- Addressing Scheme Flexibility: One of the features and an advantage of using TDI is that it offers flexible addressing scheme. Unlike NetBIOS, TDI has a special and extensible mechanism which can be used to order to support, use and identify various addressing formats. TDI doesn’t require any particular format for addressing. NetBIOS has a mandatory addressing requirement; for instance the 16-character NetBIOS name.
- Event Notification: It is a special feature of TDI in which it defines a scheme using which the transports can alert the clients about any interesting network event; this happens without requiring the clients to explicitly issue an I/O request.
- 32-bit Addressing: Another feature of Transport Driver Interface is that transports and the clients, both are 32-bit code. All kernel-mode components for Microsoft Windows 2000 and later versions. All the structures and parameters that are defined by TDI use 32-bit values and pointers.
- Internal Buffering: This feature allows the TDI transports to buffer all the client’s receives and sends in an internal buffer. This internal buffering of Transport allows the TDI client to query and set the size of the driver’s internal buffer, receiving notification about the buffer space available and looking at the buffered data even before receiving it.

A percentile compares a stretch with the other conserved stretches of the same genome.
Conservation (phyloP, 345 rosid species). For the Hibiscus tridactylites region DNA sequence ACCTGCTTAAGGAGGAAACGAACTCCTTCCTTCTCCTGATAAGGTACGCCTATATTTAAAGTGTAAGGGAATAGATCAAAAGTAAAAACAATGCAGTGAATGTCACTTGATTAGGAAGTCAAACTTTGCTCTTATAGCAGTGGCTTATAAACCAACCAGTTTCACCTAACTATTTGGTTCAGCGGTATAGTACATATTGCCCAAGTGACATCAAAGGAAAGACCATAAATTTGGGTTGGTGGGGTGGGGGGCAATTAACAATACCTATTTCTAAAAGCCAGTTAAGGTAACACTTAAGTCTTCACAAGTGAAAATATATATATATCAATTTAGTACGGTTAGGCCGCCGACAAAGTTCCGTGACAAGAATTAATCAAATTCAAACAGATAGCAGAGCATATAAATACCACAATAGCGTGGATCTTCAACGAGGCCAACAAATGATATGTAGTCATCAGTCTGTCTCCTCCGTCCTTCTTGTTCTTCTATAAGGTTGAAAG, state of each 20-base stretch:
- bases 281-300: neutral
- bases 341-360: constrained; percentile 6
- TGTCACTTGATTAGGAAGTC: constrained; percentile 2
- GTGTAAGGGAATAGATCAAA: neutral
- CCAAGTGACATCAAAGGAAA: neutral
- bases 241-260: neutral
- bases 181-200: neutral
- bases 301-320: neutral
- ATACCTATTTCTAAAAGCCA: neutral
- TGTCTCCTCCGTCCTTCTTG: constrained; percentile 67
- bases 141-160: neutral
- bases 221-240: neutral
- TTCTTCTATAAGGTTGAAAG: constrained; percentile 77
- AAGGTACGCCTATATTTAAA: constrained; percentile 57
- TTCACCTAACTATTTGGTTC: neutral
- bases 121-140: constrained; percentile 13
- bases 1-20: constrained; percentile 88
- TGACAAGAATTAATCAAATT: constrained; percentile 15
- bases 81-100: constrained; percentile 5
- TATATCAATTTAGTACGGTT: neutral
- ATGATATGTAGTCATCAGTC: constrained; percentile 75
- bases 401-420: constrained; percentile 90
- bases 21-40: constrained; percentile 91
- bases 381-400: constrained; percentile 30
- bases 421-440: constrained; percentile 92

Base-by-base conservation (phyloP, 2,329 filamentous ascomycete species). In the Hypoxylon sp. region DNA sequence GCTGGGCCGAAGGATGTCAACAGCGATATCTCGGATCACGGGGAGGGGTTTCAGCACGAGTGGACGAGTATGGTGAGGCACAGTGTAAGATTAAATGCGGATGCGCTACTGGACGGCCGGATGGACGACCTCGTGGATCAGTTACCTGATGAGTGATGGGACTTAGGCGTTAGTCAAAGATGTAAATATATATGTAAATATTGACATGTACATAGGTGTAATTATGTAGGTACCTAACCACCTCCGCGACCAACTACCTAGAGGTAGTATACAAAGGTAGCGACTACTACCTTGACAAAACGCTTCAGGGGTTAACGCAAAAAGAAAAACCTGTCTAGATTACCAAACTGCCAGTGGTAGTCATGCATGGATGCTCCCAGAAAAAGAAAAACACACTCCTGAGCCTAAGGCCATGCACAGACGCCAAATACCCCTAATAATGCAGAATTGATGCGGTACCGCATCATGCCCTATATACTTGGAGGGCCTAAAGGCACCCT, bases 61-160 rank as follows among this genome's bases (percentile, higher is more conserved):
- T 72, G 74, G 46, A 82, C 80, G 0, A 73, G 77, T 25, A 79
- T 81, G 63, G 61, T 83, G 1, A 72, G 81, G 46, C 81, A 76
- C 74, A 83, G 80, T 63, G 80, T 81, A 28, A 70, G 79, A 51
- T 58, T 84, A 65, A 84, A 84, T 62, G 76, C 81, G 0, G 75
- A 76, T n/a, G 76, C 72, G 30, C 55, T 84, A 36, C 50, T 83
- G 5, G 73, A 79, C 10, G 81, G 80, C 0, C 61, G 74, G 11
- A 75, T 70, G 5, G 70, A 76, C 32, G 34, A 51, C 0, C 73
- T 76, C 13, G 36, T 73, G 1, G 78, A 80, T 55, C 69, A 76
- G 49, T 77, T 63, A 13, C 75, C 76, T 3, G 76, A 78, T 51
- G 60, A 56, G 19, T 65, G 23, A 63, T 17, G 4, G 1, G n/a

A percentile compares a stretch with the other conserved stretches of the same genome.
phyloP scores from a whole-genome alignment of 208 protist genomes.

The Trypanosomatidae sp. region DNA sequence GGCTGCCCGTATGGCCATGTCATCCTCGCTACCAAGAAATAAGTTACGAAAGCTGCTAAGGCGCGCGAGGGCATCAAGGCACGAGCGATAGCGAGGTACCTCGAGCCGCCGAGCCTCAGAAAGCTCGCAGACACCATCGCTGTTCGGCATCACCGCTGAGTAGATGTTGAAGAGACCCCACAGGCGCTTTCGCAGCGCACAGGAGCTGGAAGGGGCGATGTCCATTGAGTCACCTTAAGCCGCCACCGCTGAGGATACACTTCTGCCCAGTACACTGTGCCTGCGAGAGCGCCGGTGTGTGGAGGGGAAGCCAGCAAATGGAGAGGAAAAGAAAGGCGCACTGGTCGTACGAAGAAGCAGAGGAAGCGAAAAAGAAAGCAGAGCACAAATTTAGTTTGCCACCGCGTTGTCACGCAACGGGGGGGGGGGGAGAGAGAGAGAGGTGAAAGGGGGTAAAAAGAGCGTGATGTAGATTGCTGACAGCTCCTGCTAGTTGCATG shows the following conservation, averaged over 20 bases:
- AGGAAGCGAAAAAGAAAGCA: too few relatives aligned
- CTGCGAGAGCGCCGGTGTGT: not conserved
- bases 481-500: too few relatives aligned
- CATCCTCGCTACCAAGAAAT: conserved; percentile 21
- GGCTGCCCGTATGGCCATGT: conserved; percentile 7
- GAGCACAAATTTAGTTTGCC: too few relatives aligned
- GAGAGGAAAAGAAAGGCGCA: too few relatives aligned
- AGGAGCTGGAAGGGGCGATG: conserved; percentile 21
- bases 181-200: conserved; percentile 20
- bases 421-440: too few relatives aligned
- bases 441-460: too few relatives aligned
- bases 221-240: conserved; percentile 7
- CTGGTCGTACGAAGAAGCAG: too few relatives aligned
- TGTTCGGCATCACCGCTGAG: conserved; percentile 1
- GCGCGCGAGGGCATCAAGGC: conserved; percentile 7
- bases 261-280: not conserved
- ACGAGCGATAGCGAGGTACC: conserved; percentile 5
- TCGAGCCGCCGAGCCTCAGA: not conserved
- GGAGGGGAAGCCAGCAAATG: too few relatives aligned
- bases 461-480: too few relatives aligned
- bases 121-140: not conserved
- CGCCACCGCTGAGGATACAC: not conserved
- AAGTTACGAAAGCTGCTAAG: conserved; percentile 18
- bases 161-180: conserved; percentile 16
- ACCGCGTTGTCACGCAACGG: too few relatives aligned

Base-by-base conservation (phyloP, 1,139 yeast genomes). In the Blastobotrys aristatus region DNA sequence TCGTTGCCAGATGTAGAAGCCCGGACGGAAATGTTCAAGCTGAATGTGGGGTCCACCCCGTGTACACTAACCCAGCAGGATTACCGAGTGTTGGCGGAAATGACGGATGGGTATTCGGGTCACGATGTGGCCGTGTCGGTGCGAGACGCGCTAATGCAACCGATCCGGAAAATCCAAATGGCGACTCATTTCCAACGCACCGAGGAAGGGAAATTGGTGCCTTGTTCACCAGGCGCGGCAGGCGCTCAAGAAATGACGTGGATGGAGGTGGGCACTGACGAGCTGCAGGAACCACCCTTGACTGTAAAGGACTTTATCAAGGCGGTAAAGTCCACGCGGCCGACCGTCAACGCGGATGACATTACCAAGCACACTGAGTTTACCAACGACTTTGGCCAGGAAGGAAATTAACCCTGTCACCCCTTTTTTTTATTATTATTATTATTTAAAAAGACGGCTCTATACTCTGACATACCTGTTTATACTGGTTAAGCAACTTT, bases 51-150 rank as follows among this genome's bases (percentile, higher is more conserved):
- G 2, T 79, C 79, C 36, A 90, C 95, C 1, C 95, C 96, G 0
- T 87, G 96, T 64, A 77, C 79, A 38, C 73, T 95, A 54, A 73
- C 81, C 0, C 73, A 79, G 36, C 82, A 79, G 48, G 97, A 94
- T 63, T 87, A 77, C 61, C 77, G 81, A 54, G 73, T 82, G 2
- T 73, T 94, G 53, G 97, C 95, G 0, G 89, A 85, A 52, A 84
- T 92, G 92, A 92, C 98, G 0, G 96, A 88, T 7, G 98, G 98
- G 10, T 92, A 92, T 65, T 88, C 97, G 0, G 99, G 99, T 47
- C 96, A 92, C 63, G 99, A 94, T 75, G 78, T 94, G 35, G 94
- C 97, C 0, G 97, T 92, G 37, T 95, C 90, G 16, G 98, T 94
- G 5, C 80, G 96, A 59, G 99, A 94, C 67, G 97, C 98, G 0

- Event Notification (Plug & Play): The Transport Driver Interface defines a particular scheme under which the transports (in case of Windows 2000 & later versions) can notify the TDI clients about various PnP events like deletion or addition of connections etc.
Here is brief operational information about the Transport Driver Interface. For the purpose of ease-of-reading, the operational information about the TDI is divided into steps:
- The very first step starts when the TDI client formats or allocates an address open TDI IRP. In response, the TDI returns a file object which is also called as the address object; which is quite equivalent to the winsock bind () function
- If the client allocated a connection open TDI IRP, then the TDI returns a connection object which is equivalent to the socket () function.
- The client then issues an associate address TDI IRP; this is done so that the connection object can be associated with the address object.
- The TDI client the issues a listen TDI IRP and then the accept TDI IRP; these are equivalent to winsock listen() and the accept () respectively.